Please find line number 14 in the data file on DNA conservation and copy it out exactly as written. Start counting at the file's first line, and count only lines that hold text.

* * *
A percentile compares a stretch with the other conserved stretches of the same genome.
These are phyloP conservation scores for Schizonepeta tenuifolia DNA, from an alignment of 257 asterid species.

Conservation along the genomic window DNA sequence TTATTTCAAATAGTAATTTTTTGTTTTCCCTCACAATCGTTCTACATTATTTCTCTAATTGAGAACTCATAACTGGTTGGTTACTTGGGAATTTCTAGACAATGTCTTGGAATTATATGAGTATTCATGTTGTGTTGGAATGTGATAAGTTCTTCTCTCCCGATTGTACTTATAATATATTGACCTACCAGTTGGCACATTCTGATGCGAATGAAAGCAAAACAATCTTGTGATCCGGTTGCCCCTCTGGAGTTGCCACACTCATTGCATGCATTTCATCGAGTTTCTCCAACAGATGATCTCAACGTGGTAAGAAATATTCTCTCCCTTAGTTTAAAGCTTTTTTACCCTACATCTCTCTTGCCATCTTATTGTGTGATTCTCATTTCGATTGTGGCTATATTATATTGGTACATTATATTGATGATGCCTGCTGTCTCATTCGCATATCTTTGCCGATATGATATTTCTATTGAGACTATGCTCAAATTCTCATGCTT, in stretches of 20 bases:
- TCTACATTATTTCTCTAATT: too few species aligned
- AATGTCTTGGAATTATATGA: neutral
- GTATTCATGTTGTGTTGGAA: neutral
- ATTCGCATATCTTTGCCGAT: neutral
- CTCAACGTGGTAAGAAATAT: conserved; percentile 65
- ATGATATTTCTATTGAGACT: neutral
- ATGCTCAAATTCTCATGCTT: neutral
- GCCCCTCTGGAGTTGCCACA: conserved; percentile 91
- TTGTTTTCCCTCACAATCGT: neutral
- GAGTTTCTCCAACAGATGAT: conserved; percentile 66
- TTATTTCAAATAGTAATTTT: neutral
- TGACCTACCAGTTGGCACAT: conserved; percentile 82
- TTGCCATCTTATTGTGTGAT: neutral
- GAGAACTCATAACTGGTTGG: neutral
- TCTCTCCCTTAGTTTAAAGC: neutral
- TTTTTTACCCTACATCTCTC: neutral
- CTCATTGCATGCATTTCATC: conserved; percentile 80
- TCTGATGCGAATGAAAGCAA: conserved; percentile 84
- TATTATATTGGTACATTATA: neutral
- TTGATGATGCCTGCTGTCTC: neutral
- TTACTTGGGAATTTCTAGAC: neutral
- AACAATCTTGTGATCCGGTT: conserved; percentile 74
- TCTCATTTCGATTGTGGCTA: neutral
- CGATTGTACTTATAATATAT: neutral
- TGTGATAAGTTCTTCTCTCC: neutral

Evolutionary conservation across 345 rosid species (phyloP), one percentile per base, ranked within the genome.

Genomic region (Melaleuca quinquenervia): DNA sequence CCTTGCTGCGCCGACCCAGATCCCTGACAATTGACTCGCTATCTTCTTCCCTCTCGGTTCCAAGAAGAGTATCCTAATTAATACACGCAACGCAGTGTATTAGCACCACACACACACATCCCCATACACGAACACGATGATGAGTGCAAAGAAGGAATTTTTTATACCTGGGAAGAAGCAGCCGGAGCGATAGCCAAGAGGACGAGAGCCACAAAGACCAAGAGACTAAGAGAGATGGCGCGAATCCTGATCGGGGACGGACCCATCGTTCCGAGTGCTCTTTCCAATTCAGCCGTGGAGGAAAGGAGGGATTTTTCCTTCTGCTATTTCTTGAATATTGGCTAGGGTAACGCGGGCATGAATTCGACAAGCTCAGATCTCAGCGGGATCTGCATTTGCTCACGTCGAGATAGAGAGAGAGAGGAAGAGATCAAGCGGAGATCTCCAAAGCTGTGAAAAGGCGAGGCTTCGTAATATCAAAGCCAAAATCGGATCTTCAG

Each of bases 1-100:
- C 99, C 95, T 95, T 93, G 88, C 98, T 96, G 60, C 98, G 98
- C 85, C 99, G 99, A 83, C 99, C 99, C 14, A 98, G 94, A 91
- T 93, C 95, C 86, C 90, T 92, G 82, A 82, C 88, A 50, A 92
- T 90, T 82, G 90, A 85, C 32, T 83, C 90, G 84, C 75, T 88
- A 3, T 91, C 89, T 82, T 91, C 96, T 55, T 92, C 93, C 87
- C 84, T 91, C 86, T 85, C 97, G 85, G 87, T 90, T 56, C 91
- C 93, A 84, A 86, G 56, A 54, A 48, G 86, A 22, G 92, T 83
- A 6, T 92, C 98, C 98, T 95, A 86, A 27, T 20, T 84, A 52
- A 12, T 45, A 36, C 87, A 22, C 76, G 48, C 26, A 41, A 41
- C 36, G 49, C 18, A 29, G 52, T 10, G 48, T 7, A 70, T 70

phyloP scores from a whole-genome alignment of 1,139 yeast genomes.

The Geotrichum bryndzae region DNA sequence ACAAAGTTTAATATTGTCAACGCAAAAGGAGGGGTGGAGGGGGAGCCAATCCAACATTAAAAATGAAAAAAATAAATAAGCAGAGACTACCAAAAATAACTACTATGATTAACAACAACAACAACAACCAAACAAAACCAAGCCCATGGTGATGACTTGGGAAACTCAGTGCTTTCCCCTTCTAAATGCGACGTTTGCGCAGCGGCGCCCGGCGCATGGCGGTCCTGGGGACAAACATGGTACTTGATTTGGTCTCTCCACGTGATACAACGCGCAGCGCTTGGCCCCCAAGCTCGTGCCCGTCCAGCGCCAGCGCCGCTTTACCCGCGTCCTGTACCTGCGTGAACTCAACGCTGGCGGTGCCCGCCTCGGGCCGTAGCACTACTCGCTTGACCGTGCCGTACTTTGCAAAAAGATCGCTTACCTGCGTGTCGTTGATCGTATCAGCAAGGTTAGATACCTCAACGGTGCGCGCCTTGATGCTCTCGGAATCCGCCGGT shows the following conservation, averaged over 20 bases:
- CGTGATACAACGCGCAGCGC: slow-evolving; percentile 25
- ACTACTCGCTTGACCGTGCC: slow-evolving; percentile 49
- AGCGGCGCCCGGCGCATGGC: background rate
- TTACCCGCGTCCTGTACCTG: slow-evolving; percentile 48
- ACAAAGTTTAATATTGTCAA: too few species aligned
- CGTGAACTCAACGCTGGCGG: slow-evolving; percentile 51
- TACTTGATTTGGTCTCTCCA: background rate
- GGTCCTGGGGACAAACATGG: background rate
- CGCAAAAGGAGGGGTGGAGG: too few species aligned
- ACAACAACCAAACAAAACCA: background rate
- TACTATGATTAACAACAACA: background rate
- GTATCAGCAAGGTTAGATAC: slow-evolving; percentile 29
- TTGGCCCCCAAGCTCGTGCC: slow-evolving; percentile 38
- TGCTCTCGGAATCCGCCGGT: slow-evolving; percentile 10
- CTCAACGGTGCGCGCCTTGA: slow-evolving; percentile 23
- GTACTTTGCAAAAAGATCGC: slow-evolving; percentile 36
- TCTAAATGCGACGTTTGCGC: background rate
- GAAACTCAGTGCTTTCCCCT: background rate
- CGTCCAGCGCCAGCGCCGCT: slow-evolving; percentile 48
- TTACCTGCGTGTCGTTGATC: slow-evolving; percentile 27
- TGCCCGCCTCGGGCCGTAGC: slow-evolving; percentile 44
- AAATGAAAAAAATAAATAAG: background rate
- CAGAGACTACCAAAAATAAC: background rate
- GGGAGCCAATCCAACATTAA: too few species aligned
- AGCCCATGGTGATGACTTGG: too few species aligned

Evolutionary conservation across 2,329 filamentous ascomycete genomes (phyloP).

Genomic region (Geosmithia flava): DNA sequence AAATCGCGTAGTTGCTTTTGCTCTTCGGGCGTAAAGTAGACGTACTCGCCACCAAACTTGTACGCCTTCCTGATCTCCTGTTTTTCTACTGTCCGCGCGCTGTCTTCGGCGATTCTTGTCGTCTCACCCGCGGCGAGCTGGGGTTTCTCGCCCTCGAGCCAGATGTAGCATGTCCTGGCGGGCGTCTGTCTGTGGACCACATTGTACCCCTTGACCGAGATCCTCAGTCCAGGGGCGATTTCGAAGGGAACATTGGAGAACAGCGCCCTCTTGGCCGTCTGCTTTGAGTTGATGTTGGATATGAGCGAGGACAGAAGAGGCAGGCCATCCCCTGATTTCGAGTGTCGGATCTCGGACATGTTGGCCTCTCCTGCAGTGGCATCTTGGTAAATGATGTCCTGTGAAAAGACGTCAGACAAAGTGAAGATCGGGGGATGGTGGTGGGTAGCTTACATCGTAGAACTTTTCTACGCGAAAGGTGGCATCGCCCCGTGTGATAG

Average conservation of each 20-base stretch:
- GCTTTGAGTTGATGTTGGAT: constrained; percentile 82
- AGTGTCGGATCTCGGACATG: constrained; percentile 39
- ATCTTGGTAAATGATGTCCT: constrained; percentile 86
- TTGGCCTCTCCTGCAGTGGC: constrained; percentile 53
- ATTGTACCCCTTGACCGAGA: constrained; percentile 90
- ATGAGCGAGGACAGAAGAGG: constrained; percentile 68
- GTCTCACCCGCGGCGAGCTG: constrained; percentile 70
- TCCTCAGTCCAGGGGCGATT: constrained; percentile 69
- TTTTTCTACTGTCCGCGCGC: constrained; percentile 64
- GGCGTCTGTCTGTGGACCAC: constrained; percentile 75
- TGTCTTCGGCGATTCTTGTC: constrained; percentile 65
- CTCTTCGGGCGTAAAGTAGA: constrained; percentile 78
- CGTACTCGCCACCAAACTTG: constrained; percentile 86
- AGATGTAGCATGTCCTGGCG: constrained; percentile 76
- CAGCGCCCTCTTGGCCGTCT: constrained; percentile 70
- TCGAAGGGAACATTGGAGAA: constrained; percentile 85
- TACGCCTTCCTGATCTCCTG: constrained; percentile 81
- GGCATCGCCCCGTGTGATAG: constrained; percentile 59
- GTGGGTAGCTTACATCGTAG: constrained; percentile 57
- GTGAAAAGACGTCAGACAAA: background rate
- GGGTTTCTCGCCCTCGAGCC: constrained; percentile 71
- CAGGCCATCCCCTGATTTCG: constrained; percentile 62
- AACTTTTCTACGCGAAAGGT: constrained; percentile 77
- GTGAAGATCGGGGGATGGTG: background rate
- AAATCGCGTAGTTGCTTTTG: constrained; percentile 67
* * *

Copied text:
- TTATTTCAAATAGTAATTTT: neutral